A final problem of greater risk disclosure relates to the capacity of investors to deal with an increased volume of information. In most cases, institutional and many non-institutional investors are unable or unwilling to dedicate significant time and resources – outside of the mainstream stock selection process – to the analysis and oversight of company specific risks. Consequently, a more detailed disclosure of potential risks from companies is unlikely to have much impact on investor behaviour.
Given the problems associated with greater risk disclosure, is there an alternative perspective from which shareholders should approach the risk governance issue?
Firstly, shareholders would be ill-advised to consider themselves as having any direct responsibility for risk management or risk oversight. These are activities which fall to company management and the board of directors respectively.
Most institutional shareholders are too distant from the company to be sifting through the “weeds” of the company’s activities. Furthermore, one of the central purposes of the board of directors is undertake risk oversight on behalf of shareholders.
The role of shareholders in risk governance is more specific. It involves satisfying themselves that the board is up to the task of undertaking effective risk oversight. This means that they should not be seeking to second-guess the board in an exhaustive analysis of various risks facing the company. Rather they should be seeking to assess the capacity of the board itself to fulfil this function.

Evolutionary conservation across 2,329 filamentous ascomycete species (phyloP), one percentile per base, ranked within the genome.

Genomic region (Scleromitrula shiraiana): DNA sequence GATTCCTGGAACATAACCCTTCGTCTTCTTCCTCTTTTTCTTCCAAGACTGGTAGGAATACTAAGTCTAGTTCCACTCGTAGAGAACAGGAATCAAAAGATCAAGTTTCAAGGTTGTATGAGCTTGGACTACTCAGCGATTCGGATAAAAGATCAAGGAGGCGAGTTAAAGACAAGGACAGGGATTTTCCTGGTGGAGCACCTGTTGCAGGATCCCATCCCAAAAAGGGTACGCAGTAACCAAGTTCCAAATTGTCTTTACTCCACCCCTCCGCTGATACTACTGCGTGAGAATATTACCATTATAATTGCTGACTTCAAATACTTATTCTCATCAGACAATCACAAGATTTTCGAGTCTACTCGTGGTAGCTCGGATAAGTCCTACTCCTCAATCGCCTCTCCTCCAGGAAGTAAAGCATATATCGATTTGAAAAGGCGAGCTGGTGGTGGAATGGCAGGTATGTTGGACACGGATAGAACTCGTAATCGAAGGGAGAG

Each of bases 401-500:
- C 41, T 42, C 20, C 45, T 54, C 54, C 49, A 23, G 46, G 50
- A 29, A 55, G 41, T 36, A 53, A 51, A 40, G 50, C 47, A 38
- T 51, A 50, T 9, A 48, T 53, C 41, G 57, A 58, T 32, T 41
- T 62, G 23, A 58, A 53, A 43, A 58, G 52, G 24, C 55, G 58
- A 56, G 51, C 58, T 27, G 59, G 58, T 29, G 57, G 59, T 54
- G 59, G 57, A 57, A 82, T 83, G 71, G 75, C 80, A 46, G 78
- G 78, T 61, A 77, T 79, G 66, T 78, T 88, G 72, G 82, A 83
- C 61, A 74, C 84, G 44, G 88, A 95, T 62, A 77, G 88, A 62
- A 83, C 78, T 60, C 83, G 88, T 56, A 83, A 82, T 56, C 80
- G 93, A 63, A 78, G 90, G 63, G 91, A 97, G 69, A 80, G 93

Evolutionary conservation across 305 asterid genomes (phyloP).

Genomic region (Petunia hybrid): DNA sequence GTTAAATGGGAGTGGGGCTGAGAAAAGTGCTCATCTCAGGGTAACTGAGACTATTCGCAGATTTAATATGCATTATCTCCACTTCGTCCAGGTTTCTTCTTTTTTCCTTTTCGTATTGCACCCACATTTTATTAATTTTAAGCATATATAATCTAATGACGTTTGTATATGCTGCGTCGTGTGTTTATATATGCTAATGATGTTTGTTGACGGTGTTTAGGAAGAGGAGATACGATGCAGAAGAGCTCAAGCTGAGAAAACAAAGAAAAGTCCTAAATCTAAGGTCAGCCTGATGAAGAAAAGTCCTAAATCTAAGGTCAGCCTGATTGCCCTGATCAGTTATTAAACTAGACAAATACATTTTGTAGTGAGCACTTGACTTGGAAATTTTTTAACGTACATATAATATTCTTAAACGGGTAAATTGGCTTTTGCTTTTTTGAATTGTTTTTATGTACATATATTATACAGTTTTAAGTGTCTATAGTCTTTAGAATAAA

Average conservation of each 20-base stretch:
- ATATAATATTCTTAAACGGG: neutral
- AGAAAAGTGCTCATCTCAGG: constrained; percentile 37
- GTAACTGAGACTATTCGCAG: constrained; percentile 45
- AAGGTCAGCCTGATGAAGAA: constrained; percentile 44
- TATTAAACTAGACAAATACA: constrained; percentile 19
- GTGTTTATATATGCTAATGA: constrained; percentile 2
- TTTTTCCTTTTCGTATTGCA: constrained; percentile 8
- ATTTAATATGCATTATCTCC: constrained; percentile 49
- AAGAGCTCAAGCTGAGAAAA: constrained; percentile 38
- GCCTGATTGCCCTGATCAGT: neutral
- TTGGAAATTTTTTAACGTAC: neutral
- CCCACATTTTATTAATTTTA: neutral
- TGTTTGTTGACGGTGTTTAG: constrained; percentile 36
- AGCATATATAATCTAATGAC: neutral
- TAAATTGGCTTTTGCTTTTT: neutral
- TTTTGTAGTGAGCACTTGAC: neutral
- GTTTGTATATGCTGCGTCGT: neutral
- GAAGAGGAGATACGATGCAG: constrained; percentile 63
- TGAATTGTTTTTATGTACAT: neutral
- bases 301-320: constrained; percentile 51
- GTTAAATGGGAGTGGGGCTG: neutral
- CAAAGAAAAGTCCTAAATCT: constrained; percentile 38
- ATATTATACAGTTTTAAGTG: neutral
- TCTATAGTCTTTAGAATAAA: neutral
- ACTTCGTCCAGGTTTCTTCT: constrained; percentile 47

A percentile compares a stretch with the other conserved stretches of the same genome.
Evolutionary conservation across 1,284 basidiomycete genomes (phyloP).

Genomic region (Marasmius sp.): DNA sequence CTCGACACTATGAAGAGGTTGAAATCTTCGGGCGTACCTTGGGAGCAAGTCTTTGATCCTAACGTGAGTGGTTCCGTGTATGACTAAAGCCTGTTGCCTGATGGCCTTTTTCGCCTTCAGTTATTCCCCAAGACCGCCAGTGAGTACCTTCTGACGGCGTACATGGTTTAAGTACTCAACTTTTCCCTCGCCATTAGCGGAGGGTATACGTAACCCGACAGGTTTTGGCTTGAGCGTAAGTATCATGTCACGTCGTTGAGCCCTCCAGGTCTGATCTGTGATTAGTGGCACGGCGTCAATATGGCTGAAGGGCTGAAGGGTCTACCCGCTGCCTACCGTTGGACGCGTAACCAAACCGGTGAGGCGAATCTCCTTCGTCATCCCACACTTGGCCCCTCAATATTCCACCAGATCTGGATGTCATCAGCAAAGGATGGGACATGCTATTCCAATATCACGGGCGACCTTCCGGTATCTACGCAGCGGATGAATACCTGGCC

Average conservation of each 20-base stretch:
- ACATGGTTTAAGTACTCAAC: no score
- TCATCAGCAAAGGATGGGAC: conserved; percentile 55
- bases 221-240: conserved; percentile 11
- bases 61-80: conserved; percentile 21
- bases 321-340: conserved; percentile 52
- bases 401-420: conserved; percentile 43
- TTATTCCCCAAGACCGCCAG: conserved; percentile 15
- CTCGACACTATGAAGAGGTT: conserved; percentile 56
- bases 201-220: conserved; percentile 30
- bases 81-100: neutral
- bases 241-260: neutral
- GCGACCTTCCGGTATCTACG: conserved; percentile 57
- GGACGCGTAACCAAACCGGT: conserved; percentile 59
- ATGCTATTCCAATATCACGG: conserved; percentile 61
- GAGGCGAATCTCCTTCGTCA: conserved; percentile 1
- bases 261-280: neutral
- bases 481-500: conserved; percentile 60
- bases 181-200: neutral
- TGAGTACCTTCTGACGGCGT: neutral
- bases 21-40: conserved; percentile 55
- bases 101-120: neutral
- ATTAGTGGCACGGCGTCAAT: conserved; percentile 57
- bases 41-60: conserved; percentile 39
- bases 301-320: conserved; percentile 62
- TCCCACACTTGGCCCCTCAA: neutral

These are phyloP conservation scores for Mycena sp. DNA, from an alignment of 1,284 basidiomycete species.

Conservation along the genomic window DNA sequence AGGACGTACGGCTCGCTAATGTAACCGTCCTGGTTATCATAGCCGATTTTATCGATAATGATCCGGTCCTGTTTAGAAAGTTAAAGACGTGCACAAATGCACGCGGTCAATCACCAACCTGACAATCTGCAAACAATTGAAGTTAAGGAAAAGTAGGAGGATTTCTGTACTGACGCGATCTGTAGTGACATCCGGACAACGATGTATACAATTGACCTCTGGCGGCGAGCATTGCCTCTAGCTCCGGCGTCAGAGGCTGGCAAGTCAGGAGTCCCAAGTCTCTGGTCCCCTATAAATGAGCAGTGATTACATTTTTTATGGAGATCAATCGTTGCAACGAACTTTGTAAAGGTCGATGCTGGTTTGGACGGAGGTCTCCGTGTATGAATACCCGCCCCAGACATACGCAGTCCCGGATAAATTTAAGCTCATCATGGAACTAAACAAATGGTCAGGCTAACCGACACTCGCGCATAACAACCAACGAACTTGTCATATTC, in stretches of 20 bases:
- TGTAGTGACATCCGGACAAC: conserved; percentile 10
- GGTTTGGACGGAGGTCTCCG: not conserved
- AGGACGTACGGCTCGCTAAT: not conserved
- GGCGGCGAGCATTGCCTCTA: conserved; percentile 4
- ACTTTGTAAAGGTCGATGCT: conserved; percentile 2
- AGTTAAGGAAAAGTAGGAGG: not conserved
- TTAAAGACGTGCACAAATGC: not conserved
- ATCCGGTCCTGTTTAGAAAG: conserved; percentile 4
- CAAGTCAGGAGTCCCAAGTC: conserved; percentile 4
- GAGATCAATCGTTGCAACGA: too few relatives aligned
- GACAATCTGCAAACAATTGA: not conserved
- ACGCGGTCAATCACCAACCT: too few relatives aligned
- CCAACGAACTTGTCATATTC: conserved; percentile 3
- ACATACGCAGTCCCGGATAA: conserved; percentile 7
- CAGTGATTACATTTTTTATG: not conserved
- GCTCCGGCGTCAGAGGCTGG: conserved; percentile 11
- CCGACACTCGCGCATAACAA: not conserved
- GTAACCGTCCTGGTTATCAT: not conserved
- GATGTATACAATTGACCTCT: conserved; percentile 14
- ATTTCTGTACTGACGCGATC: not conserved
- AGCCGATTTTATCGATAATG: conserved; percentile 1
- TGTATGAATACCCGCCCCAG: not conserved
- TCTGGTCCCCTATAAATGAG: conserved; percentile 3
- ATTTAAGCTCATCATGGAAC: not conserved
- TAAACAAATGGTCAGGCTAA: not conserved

Hence, the role of investors in risk governance is not about the oversight of risk per se. It is about the oversight of the people that conduct the oversight of risk.
What does this imply for company risk disclosures? It implies that there is little point in requiring companies to compile ever-expanding stand-alone reports on risk (as was recently recommended for financial institutions in the Walker Review). This is not in the interests of shareholders. And it is a costly burden for companies.
Rather, investors should focus on ways of assessing the capabilities of boards and individual directors with respect to risk oversight. This process will include monitoring the composition of the board, e.g. in terms of its range of skills and experiences, and ensuring that it is matched to the company’s strategic needs.
It will involve assessing the board’s development strategy (e.g. in terms of director-specific training, continuing professional development and succession planning), and ensuring the implementation of a robust board evaluation process. It will also be concerned with the way in which directors are nominated to the board, how they are remunerated, and held accountable.
In other words, the role of investors in risk governance is about choosing the right directors in the first place, and ensuring that they are equipped and incentivised to behave in a manner that is consistent with effective risk oversight.
Ultimately, risk oversight is a task for the board. If the existing board is simply not credible in this function, it should be replaced or upgraded – not second-guessed by investors. It is by ensuring that the right people are on the board – rather than by demanding ever more detailed risk disclosures – that investors can play their vital part in revitalising the governance of corporate risk.
This article first appeared in the CISX Bulletin Board, click here to download